• Oh crap, here we go with the three shells again....

  • If it works for radioactivity, could it work for almost anything? I mean could you literally put blood in one end and get clean water out the other? Not sure where I'm going with this but intersting...

    • by RockDoctor (15477)
      You could put (say) blood in at one end and get potable water out at the other end, along with a plugged and useless filter and a significant quantity of "blood concentrate". This is generally true for all filtering systems, and the more effective the filter, the faster it happens.

      SOME (not all) filtering systems can be reverse-flushed to regenerate them, but for that, you need a supply of potable water to do the flushing with (otherwise you'fe got a filter contaminated on both sides.

      Things get more compl

  • So we're going to take parts of wildlife apart to clean the environment we destroyed to save the wildlife? Interesting... I'm a little curious how they'll COLLECT the shells. Are we going to buy the byproducts of a factory that produces frozen pre-made seafood?
    • by gman003 (1693318)
      Probably. Just look at how many crabs are eaten. Now look at how many of those sold have a shell still attached. It's turning waste from two different sources into a usable solution to a major problem - and one that's just become even more significant.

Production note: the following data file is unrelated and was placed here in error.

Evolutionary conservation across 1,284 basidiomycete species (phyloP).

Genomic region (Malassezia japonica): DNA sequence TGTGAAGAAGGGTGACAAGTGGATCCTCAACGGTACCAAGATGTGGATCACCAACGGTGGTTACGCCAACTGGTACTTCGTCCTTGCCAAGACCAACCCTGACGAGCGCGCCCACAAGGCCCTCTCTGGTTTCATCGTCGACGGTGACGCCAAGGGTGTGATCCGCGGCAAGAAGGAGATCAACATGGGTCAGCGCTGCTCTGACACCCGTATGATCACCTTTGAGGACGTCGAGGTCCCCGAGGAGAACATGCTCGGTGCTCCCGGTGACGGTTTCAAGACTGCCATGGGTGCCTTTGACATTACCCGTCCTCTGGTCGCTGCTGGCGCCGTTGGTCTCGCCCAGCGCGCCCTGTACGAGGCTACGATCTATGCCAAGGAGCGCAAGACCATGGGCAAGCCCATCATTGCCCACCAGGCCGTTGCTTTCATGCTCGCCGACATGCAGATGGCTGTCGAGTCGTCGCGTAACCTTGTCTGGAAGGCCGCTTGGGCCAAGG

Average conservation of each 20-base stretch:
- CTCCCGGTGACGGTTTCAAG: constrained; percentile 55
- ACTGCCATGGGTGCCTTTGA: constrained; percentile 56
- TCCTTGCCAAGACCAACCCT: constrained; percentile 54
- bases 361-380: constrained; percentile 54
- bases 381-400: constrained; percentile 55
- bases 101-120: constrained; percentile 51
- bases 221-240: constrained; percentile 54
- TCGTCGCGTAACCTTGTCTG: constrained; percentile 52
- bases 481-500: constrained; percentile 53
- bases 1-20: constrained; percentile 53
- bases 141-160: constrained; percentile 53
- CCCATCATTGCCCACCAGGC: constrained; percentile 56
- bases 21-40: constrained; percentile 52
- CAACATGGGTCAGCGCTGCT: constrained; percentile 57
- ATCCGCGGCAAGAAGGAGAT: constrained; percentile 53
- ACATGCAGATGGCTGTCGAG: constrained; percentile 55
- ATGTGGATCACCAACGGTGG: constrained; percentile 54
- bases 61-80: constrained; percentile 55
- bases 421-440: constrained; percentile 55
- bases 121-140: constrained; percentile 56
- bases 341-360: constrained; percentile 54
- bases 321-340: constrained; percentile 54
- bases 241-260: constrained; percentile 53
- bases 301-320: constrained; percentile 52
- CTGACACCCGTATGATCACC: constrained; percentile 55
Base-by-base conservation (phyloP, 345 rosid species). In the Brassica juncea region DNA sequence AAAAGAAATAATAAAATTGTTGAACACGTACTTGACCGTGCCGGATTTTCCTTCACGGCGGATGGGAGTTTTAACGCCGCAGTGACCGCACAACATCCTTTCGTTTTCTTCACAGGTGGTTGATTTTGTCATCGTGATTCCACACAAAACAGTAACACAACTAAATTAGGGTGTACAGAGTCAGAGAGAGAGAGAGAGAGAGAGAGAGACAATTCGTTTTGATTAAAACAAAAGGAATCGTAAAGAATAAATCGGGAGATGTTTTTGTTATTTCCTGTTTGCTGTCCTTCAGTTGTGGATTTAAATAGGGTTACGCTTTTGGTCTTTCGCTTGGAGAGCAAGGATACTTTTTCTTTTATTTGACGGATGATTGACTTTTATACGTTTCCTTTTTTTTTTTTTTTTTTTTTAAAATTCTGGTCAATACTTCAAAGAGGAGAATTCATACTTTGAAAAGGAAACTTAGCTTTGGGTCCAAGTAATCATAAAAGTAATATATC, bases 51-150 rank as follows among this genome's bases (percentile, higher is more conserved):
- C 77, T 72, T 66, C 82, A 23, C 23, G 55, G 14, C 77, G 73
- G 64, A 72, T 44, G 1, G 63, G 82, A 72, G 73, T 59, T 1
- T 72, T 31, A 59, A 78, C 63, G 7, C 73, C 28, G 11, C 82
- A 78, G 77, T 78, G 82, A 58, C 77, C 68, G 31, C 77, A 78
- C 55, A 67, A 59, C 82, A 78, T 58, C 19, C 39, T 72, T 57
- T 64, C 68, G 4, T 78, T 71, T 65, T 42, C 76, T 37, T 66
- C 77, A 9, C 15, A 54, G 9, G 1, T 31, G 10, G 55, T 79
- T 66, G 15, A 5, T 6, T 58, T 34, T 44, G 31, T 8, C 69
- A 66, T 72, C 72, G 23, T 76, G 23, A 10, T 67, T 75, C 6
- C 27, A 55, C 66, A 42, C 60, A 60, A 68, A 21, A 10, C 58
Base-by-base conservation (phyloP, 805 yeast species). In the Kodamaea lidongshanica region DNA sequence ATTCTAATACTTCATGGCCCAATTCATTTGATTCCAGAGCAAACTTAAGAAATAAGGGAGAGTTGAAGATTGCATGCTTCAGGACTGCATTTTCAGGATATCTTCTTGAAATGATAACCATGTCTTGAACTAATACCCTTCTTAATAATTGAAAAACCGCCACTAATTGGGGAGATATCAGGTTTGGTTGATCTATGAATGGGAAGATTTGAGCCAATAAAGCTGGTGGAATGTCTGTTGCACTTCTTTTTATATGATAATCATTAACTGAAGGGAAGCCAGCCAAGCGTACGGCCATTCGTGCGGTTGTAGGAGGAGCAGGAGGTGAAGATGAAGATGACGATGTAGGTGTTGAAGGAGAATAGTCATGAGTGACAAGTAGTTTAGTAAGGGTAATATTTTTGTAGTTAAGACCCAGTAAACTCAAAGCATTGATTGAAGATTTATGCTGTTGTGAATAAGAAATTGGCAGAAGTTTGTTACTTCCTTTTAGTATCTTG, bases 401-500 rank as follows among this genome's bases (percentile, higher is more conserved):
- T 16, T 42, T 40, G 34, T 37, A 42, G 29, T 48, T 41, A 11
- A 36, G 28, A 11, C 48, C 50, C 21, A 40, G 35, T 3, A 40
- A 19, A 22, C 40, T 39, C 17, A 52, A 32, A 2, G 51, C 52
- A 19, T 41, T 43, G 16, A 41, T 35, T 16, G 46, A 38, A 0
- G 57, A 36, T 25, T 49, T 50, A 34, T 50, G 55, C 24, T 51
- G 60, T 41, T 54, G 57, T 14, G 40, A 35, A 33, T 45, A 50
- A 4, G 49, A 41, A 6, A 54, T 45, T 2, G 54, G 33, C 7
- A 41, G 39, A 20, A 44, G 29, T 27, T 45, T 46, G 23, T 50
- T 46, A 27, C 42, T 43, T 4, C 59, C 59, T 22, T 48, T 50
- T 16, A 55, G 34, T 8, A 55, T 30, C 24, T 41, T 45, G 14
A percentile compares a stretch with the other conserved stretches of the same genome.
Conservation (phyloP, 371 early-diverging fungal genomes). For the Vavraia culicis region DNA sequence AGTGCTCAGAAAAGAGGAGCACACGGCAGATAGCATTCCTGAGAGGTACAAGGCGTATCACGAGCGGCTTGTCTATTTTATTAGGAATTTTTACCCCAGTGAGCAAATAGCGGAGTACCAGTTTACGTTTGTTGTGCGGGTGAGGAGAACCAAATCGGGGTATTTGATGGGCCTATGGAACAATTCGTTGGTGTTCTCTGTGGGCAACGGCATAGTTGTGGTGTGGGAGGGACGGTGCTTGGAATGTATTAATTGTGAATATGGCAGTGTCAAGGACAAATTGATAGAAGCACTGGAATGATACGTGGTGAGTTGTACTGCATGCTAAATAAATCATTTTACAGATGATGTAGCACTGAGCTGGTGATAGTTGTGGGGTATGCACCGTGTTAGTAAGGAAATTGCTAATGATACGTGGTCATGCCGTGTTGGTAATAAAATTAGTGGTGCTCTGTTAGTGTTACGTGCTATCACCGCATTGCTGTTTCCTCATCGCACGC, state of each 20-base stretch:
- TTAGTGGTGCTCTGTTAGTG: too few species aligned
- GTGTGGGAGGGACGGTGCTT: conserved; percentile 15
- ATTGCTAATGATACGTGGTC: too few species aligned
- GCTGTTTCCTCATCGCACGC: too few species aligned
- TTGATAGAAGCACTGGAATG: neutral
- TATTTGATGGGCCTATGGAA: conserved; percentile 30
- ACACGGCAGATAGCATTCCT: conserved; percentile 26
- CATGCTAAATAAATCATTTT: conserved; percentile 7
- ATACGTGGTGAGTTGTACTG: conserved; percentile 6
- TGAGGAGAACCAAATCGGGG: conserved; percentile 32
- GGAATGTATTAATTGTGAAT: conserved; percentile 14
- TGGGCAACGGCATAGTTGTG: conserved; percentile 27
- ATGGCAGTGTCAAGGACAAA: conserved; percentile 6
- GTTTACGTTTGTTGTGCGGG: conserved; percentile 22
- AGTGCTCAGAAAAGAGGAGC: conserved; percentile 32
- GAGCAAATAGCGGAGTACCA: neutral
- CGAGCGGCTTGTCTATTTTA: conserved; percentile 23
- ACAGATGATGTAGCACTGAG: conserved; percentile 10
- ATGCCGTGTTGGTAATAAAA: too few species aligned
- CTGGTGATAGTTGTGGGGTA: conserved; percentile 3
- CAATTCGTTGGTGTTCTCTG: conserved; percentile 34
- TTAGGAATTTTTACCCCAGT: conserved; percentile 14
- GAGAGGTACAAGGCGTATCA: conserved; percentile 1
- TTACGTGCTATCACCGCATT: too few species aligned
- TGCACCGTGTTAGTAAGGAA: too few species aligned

• on how exactly they were going to remove radioactivity with a shell [wikipedia.org], and if so, which [gnu.org] one [mkssoftware.com] ? [zsh.org]

    • by spirito (1552779)
      rm -rf radioactivity perhaps? Seriously, if you don't know the basics, do not post on slashdot!
      • by Compaqt (1758360)

        It won't work without a forward slash. Forward slashes counteract radiactivity:

        rm -rf / radioactivity

  • I guess they'll be using the shell to BASH the radioactivity out.

    *ba da boom tish*

    Thank you, I'm here all week!

  • The summary sounds like a WoW quest. It should have ended with a "Lobuno, please could you get me 12 crab shells from the Abyss?". Sorry... too much WoW this last mon